When our Grumman Avenger was acquired in late 2011, it presented a challenge to get to New Zealand because of its size.When it left New Zealand in 1998, it was delivered to Toowoomba in Queensland by pilot Rex Dovey and engineer Matt Bailey. We decided to reverse the process and fly the aircraft back to New Zealand. Preparations for the ferry flight began in earnest early in 2012 with the aircraft being relocated to the facilities of AEROTEC  at Toowoomba. After careful preparation by engineer Wayne Milburn, the final proving flight was made westwards to St George to confirm oil and fuel  consumption figures.

At first light on Thursday 23rd February ferry pilot Guy Stevenson lined up on the Toowoomba runway and we departed for our  first stop at Lord Howe Island a sector of around 2hrs40min at a planned cruise of 180 knots at 10,000ft. Passing south of Coolangatta we headed out into the Tasman sea in a single engined, 70 year old aircraft. Lord Howe came into sight on schedule and we lined up for the approach to the southern most landmass of the Great Barrier Reef. Lord Howe was out exit point from Australia and with the necessary customs and immigration paperwork done, fuel  tanks filled  up again and some mingling with the locals, it was  time  to get airborne and head for Norfolk Island, nearly three hours away.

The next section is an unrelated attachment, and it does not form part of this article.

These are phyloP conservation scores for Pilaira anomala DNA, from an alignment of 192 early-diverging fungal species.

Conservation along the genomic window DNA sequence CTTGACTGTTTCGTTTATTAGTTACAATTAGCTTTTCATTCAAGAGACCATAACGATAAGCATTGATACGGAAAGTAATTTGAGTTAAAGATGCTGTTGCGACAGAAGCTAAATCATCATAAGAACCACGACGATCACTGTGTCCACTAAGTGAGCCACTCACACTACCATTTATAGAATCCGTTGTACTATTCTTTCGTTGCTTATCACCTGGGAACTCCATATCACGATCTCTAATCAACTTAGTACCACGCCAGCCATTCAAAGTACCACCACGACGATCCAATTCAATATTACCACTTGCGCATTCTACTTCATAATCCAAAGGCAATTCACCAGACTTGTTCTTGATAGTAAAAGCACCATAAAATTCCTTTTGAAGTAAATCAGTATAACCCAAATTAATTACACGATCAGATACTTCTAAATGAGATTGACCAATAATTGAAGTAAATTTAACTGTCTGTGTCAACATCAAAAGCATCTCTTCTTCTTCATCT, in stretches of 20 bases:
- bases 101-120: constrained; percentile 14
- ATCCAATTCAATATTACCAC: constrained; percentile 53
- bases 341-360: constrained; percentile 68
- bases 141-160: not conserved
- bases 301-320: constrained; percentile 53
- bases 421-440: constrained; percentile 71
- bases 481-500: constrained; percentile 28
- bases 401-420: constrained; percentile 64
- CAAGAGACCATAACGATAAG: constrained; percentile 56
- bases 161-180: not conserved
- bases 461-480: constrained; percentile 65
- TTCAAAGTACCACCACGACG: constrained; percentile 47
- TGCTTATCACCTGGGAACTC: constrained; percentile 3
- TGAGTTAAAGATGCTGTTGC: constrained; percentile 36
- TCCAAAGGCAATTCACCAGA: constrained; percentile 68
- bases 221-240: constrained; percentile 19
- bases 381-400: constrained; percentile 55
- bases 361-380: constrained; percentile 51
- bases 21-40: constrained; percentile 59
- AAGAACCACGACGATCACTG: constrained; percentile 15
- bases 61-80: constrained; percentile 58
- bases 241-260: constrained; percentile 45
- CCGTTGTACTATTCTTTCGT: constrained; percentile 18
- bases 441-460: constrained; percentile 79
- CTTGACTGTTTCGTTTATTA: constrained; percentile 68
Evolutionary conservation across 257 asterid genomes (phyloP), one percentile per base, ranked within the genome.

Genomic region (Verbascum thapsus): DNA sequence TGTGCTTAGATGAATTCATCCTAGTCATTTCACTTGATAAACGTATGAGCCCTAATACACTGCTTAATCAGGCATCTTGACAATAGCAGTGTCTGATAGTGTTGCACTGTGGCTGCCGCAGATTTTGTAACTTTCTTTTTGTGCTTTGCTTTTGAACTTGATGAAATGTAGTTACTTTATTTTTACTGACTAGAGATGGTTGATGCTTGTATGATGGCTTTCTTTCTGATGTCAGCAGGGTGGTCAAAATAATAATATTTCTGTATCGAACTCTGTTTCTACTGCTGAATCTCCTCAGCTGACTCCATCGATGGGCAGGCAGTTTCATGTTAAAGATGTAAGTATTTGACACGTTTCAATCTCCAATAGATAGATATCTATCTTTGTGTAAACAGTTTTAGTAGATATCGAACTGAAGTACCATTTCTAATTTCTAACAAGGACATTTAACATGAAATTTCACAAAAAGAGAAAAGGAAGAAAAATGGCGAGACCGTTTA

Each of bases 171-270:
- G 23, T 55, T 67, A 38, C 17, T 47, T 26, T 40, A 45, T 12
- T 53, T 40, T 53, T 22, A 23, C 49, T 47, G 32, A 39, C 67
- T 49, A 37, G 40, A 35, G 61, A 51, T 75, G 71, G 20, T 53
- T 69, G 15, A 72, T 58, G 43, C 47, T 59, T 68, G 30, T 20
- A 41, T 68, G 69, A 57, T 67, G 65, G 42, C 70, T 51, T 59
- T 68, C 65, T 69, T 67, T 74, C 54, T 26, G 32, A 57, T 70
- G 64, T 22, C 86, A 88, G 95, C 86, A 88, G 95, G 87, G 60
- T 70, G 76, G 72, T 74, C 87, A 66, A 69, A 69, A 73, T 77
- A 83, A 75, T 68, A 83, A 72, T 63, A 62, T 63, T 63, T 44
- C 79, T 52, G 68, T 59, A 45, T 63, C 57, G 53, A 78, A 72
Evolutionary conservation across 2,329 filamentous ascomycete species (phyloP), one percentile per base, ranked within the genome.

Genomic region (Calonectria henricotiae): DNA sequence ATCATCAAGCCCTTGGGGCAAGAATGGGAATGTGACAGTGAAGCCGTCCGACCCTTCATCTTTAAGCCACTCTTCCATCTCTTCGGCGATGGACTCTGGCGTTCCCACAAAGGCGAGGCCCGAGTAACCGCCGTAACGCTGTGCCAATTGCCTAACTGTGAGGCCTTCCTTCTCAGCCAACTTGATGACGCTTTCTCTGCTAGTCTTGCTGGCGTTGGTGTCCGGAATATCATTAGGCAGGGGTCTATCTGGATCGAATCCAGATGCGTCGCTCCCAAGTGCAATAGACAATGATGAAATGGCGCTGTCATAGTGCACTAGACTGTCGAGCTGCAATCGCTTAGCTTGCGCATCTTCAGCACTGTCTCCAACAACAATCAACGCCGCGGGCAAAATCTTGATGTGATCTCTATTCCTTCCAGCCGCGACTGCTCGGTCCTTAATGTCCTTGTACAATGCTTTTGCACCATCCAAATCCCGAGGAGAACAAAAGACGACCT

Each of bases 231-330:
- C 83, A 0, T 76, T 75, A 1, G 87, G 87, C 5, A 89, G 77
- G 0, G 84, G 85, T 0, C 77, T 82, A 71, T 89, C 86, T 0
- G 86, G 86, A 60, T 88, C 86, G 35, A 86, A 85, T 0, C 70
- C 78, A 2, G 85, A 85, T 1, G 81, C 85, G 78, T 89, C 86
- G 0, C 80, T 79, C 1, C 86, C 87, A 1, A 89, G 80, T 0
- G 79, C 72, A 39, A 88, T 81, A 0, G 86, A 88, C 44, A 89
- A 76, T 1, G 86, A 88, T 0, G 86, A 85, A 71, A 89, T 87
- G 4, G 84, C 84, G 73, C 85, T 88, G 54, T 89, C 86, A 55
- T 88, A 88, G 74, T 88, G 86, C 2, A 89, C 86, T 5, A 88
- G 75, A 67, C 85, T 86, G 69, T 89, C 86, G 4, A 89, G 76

Norfolk Island is an Australian administered territory so our arrival there meant another round of immigration and agriculture processing  and an overnight stop to refuel the Avenger, grab a meal at the local RSL and refresh before the next leg to Kerikeri in New Zealand. Another early start saw us heading south to New Zealand with a three hour leg ahead of us before we caught sight of the Three Kings Islands and New Zealand. Tracking down past Cape Reinga and Ninety Mile beach, we descended for Kerikeri and home ground. Kerikeri was our  official point of entry into New  Zealand so after the obligatory aircraft spray with insecticide, we were able to emerge to face the officials and the next round of paperwork. After that was all completed, the aircraft refuelled again and we departed on our final leg to RNZAF Ohakea, less than two hours away.

The RNZAF Historic  Flight Harvard met us at Taihape and we tracked the final few miles to Ohakea and the completion of our journey to bring Avenger 18 to its new home at the Biggin Hill hangar. The flying time across the Tasman was just over 10 hours.